I have less than a month till I take a one-way flight to San Diego and start the PCT. Almost everything I’ve been doing since the start of 2018 has been in service of the trail. Mostly, that means putting money in the bank. I have two jobs, one of which I really enjoy. It’s on my career path, I have a cool boss and coworkers with no silly drama, the work doesn’t feel like I’m selling my soul to Satan (my job is basically to give people free books), low stress, it pays decent, and there are dozens of awesome restaurants and cute coffee shops within walking distance. I won’t miss it or wish I was back at work when I get on the trail but I will miss it if I end up with a sucky job post-trail. I’m on track for meeting my savings goal.
When I’m not working I squeeze in as much exercise as I can and go on training hikes in the Texas Hill Country with my dogter (who won’t be joining me) on the weekends.
I’ve been going to the chiropractor and doing exercises to fix my uneven legs that, for me, was caused by pelvic imbalance. It’s improved dramatically after three visits and doing the doctor-recommended exercises. I was reluctant to spend money on the chiropractor but I reasoned that I’ve already dropped so much on gear that it would be silly not to invest some money into my body. Here’s hoping it prevents injuries.
As mentioned in my first post, I’m doing minimal resupply prep. Halfway Anywhere does a yearly survey where, among other things, hikers give their opinions as to where they would’ve preferred resupply boxes over what was offered in town and I’m pretty much just gonna work off that. The majority of towns with sparse grocery options are much later in the trail so I’m not even gonna worry about it until I need to. There’s a Priority Mail Flat Rate envelope for $6.70 (as opposed to $13 or $18) that I’ll use to have smaller supplies and gear shipped to me from home as needed but I don’t have any set plans where this will be.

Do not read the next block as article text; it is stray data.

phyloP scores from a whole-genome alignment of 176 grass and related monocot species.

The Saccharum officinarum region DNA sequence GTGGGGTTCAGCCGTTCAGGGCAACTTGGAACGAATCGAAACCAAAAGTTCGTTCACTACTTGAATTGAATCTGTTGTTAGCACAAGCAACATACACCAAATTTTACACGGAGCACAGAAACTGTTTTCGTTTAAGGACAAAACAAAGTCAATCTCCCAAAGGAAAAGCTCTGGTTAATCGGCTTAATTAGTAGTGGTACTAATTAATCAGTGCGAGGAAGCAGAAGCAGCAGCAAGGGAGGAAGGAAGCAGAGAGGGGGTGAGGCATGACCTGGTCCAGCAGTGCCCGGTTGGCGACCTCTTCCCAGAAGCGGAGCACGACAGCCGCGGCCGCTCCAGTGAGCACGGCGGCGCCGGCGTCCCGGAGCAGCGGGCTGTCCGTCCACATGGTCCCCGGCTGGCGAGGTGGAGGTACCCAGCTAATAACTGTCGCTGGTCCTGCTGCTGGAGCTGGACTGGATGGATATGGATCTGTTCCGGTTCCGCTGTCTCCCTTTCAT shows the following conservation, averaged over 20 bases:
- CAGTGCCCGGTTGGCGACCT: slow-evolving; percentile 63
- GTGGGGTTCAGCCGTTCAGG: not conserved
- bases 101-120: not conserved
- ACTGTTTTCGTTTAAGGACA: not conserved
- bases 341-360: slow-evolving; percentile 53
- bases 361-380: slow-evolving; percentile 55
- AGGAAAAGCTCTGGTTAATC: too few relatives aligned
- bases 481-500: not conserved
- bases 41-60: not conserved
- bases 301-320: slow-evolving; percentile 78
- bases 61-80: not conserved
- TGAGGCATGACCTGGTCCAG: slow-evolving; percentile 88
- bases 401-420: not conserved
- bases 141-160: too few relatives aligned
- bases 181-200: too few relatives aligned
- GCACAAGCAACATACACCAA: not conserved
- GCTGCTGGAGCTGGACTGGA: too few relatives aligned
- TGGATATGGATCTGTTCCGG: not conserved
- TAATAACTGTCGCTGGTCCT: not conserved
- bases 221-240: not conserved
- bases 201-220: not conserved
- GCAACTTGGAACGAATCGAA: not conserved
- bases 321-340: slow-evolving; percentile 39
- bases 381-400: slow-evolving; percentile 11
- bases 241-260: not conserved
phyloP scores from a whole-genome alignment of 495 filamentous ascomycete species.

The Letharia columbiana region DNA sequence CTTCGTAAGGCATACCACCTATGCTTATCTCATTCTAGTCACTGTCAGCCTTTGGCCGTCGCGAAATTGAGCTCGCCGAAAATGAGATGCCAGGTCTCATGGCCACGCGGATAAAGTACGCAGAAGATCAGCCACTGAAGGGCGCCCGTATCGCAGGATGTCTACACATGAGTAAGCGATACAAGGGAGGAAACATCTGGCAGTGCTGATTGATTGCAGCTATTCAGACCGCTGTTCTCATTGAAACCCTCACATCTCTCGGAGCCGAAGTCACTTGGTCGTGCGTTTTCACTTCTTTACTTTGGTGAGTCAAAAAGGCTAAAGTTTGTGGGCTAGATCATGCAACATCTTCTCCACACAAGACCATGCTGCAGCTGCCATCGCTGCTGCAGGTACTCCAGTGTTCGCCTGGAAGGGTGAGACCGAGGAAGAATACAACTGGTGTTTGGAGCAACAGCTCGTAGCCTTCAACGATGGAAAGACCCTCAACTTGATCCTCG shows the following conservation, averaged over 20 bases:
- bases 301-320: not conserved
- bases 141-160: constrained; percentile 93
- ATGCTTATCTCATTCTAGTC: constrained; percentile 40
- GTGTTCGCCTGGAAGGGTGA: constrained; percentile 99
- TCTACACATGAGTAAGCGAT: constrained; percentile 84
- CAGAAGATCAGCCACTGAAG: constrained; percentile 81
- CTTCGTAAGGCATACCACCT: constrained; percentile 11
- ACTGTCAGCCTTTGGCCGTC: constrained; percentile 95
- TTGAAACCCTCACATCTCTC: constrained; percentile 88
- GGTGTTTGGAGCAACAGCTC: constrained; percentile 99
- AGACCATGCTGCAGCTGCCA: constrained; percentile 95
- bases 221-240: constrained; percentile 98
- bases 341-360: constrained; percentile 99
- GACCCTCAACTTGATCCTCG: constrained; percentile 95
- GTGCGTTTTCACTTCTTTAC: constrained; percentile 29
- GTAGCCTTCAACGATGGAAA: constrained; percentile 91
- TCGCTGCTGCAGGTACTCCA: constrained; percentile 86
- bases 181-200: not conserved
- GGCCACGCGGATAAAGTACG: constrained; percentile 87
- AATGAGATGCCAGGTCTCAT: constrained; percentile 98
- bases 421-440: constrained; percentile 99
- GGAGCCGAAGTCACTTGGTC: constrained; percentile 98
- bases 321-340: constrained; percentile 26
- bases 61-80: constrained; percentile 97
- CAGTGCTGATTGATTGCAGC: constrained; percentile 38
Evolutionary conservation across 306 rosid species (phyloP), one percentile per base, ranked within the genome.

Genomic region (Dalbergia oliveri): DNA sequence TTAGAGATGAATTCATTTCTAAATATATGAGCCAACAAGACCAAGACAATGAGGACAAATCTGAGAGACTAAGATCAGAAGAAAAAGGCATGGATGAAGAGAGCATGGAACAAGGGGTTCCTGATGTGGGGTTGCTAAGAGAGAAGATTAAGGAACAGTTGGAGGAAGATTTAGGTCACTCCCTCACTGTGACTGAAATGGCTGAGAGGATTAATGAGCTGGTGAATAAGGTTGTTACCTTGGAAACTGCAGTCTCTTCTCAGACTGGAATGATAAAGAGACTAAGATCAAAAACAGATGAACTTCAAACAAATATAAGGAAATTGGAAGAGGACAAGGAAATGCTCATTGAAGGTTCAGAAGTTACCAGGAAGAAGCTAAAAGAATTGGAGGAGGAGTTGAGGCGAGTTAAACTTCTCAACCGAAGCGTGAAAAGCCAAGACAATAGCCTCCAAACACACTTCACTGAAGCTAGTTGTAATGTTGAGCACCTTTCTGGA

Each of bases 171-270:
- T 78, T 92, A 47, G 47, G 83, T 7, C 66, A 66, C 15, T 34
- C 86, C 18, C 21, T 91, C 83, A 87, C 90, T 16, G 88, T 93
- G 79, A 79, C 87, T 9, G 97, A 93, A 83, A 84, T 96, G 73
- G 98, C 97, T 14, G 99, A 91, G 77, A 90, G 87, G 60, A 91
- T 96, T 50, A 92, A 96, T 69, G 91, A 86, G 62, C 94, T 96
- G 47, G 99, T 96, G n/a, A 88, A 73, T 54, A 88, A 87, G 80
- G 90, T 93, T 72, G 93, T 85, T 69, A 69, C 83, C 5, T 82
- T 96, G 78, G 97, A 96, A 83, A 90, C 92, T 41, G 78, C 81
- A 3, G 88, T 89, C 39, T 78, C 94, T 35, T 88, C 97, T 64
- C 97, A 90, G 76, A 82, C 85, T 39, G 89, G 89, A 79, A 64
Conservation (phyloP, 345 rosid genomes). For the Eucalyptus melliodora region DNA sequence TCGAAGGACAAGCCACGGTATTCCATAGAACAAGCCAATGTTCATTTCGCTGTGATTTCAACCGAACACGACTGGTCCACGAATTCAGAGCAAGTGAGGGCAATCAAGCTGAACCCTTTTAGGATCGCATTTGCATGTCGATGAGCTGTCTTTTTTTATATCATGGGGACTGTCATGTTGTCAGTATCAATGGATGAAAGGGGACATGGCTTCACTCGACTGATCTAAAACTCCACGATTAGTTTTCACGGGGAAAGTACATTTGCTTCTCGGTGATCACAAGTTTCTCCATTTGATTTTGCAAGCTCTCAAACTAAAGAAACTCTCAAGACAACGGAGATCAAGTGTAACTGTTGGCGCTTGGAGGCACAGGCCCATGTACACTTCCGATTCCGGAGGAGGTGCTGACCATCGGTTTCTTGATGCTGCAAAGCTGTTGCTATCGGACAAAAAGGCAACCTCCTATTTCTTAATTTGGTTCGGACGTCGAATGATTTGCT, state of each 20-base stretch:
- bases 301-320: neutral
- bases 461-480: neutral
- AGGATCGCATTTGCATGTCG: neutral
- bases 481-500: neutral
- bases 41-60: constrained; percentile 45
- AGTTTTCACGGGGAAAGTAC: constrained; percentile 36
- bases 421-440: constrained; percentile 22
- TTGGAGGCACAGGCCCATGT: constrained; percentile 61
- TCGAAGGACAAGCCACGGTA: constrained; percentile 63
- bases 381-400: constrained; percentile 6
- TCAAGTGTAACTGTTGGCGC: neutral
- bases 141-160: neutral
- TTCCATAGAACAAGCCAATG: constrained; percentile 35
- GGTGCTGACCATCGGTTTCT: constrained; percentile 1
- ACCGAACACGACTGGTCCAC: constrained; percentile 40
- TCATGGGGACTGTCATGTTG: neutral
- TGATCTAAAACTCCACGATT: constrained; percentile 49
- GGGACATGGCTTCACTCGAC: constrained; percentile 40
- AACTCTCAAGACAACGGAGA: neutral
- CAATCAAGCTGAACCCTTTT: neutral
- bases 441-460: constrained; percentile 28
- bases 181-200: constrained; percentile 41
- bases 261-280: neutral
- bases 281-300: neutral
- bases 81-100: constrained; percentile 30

Instead of canceling my car insurance completely, I’m going to switch to liability only, which is a reasonable $30 a month. That way, my mom can use my car when she has to do things for me, and my car won’t sit idle for five months. A couple other things I did to make things easier for my mom: I organized and clearly labeled all my gear and supplies that I may need shipped to me, then I got a bunch of Priority Mail boxes and envelopes from USPS and bought a big roll of packing tape. Last year, before I left on my epic road trip and Colorado Trail adventures, I put my mom on my checking account with her own debit card so she could buy things for me, go to the bank if there were any issues, or take my cats to the vet for emergencies.
My prep strategy is pretty low key. I have no spreadsheets, I have no boxes, and I have no dates that I need to stick to besides my start date and my goal end date, but the trail is still occupying all my thoughts. I want to just be hiking already, but since I can’t, my brain will continue to run in circles.